Just like an electrical circuit where there is Resistance to limit the Current flow due to Electrical Potential Difference, in a magnetic circuit there is Reluctance to limit the Flux flow due to Magnetic Potential Difference.  Unlike electrical circuits where the current density can be sharply defined with conductors and non-conductors (insulated wires), magnetic circuits are very leaky making analysis far more difficult.  In electrical circuits, wires have well defined current densities as the cross sectional areas of wires are tightly defined, but in magnetic circuits, Flux Densities (or field strength) are highly dependent on the position of the measurement and the shape of the magnetic field.

This magnetic field is the unseen second component in a pickup and this field can extend for several metres before becoming unnoticeable. 

The third component in a pickup is the coil winding and this coil is engineered to sit around the magnet so that it captures changes in the flux density of the magnetic field.  These coils follow both electrical and magnetic laws in that the resistance of the coils is entirely calculable through length measurements and the resistivity of copper.  In the other hand, inductance measurements are somewhat from first principles, but including a very leaky magnetic structure makes associating these calculations to reality rather difficult. 

Moreover it is equally important to position the coil so that it surrounds the highest magnetic flux density, as the voltage generated from the pickup comes from variations in the flux density caused by the relative changing position of the strings to the magnetic structure.  I have no doubt that there has been an inordinate amount of work done on coils, and to most people that have done this work it seems to be a black art – that is, the reasons for change have not been accurately quantified – so it is largely guess work! 

The fourth area is the strings themselves – be they iron or nickel, or other magnetic alloys.  The strings actually form part of the magnetic circuit and the magnetic flux actually passes through the strings.  I believe that this phenomenon is very poorly understood for several reasons – mostly aesthetic.  While it is obvious that the pickup must not be on both sides of a string – as it would interfere with playing the guitar – the size of most pickups magnetic coupling to the strings is at best miniscule with tiny rod magnets in many cases as the near point for the magnetic loop, and it is no wonder that many pickups are highly susceptible to external electromagnetic interference! 

What Really Happens

The above is a picture of an electric guitar (lefty) looking across the string plane (x) across the screen, and (y) from near to far - the brick wall!  The (z) axis extends from the floor to the sky through the body of the guitar.  Keep these Cartesian (x, y, z) coordinates  in mind as they are used extensively throughout these documents.  In doing this research work I re-discovered Polar coordinates (Radius, angle, angle, angle) and these are of immense value, and I have swapped around as necessary, but remember, this research is more applied (practical) than theoretical, making it fairly easy reading - because pictures tell more than words and pictures tell much faster.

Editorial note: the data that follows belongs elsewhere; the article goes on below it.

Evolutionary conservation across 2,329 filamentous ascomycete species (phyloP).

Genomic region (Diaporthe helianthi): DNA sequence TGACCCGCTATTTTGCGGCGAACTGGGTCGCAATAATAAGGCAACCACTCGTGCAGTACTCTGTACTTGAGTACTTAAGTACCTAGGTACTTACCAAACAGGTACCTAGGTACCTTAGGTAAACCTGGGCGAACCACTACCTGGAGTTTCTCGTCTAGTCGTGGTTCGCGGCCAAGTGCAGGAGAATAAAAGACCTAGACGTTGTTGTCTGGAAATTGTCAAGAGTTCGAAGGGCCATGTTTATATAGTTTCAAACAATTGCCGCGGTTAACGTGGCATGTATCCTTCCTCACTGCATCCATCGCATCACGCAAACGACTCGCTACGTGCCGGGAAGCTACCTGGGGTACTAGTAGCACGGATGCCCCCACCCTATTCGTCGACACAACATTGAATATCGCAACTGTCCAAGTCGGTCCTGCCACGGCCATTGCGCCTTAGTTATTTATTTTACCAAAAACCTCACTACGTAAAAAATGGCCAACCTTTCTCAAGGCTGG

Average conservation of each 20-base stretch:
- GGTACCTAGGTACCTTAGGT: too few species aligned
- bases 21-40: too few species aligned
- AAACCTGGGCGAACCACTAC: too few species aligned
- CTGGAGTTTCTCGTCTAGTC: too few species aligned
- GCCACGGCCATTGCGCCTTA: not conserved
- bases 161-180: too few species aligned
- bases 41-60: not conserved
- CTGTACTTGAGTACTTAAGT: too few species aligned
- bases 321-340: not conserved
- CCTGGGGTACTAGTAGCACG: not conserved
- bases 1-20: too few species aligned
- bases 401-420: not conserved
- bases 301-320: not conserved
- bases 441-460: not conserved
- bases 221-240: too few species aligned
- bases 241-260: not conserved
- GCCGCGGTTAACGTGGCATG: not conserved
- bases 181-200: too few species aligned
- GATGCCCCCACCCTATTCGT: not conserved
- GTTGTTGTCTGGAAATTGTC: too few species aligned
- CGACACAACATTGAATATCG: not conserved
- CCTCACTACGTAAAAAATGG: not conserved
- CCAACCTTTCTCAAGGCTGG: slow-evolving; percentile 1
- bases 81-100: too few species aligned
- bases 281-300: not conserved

We are now going to move from reality into the world of approximation with the use of several tools, and to get a little taste of it the picture below represents what could be seen if you could visualise the magnetic field looking end-on to one of the pickups!  (Just like the picture above where we are looking end-on to the pickups.)

The above picture is a Finite Element Modelling (FEM) representation of one of the pickups in the guitar above and the magnetic lines of force and field strength given in a two dimensional picture (‘y’ – along the string axis (left to right), ‘z’ vertically through the pickup (bottom to top) of a magnetic guitar string in the vicinity of a small bar magnet.  A magnet in this case is sitting vertically at the bottom with the string positioned horizontally across the top.  It is usual that the pickup coil sits over the middle of the magnet. Note in this case the string is not shown in its entire length, merely about 60 mm to get a good enough approximation of what is going on.  Because the string has a rather small cross section and is in the vicinity of the magnetic field, this magnetic field is concentrated in the string so internally, the string itself is fairly highly magnetised.  The FEM picture above assumes that the two dimensional slice is right in the middle of the pickup.

The next level of understanding is that the string is in an almost constant magnetic field and moving the strings' position relative to the magnet only minutely alters the high and consistent concentration of magnetising flux in that string, so the magnetic flux in the string does not move all the way along the B-H (magnetic) curve for that magnetic string, but simply hovers in a strongly biased position in sympathy with that part of the string moving in the magnets' field.